Introduction: Python doctest module example.

Python doctest module is a way to test simple Python functions via the interactive shell output. It simply searches through a set of text, such as docstring, and looks for what appears to be interactive Python sessions, and executes those sessions to compare the output. It is a pretty low overhead way to provide testing without writing separate tests using unittest or the pytest framework.

Let's see an example. We wrote the following function in `doctest_example.py`

to test if the number passed in is divisible by 5 (for more information on the modulus operator) :

`def divisible_by_5(number):`

....if number % 5 == 0:

........print(f'{number} is divisible by 5')

....else:

........print(f'{number} is not divisible by 5')

`if __name__ == "__main__":`

....divisible_by_5(10)

`....divisible_by_5(12)`

We can execute this script as a standalone script:

`$ python doctest_example.py`

`10 is divisible by 5`

`12 is not divisible by 5`

Or we can import this file as a module:

`$ python doctest_example.py`

`10 is divisible by 5`

`12 is not divisible by 5`

Sometimes this is good enough. But how about let's add some docstring to help so we can know what this script does, wich some interactive shell prompt for illustration. We do this by adding the multi-line comments using `triple ' symbol`

pairs:

`def divisible_by_5(number):`

....'''

....This fucntion test if the number passed in is divisible by 5.

....>>> divisible_by_5(20)

....20 is divisible by 5

....>>> divisible_by_5(21)

....21 is not divisible by 5

....'''

....if number % 5 == 0:

........print(f'{number} is divisible by 5')

....else:

`........print(f'{number} is not divisible by 5')`

Besides better readability, we can now use the 'help' function to understand our function:

`>>> from doctest_example import divisible_by_5`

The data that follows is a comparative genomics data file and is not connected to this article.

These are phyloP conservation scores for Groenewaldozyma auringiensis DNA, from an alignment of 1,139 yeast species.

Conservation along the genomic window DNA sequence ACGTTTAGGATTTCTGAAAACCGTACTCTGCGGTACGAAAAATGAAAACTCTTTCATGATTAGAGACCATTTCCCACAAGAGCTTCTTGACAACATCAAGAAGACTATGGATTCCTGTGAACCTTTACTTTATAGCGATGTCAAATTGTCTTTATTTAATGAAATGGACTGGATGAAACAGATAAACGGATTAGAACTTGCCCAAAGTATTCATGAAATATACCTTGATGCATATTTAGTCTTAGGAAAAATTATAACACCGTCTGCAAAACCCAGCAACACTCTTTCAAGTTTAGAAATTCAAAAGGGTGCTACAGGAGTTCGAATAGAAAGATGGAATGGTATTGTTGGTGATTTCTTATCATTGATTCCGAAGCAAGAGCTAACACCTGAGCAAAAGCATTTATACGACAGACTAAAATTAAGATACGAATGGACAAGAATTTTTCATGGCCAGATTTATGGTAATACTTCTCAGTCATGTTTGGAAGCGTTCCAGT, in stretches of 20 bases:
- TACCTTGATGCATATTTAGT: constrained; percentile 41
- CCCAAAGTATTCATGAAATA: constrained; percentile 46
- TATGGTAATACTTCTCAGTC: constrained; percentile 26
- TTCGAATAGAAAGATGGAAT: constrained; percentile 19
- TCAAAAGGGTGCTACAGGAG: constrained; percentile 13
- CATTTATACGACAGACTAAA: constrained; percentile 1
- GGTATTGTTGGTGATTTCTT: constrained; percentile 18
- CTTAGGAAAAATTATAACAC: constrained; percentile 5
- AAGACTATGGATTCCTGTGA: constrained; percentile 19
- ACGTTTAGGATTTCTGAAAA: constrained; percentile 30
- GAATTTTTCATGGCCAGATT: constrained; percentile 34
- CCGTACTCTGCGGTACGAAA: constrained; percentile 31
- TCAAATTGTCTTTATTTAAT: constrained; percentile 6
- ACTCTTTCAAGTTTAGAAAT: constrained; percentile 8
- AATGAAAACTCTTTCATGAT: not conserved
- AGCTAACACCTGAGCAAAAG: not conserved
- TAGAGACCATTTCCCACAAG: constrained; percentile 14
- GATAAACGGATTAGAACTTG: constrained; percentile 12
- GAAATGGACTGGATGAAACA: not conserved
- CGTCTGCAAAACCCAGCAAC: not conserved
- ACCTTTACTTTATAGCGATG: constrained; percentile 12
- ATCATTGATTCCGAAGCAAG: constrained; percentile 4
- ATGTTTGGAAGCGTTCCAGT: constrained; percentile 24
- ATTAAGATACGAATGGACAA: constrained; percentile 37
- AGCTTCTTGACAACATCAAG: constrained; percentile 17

`>>> help(divisible_by_5)`

`Help on function divisible_by_5 in module doctest_example:`

`divisible_by_5(number)`

`This fucntion test if the number passed in is divisible by 5.`

`>>> divisible_by_5(20)`

`20 is divisible by 5`

`>>> divisible_by_5(21)`

`21 is not divisible by 5`

Now we can use the doctest module to perform simple test:

`$ python -m doctest doctest_example.py`

If the output matches, there is no output. But let's say we change the docstring output to the following:

`def divisible_by_5(number):`

....'''

....This fucntion test if the number passed in is divisible by 5.

....>>> divisible_by_5(20)

....20 is divisible by 5, I love it!

`....>>> divisible_by_5(21)`

....21 is not divisible by 5

....'''

`<skip>`

Upon running doctest, we will receive the following error:

`$ python -m doctest doctest_example.py`

`**********************************************************************`

`File "/Users/echou/Desktop/NetworkAutomation_Ninja/Blog_Related/doctest/doctest_example.py", line 6, in doctest_example.divisible_by_5`

`Failed example:`

`divisible_by_5(20)`

`Expected:`

`20 is divisible by 5, I love it!`

`Got:`

`20 is divisible by 5`

`**********************************************************************`

`1 items had failures:`

`1 of 2 in doctest_example.divisible_by_5`

`***Test Failed*** 1 failures.`

Pretty neat, right? Documentation and testing in one shot, that is what I call efficiency. Of course, this works well with small functions that can fit everything in a few lines; more complex programs and functions require separate documentation and more in-depth testing.

I hope this was helpful to you. Leave me a note to let me know what you think!

Happy Coding,

Eric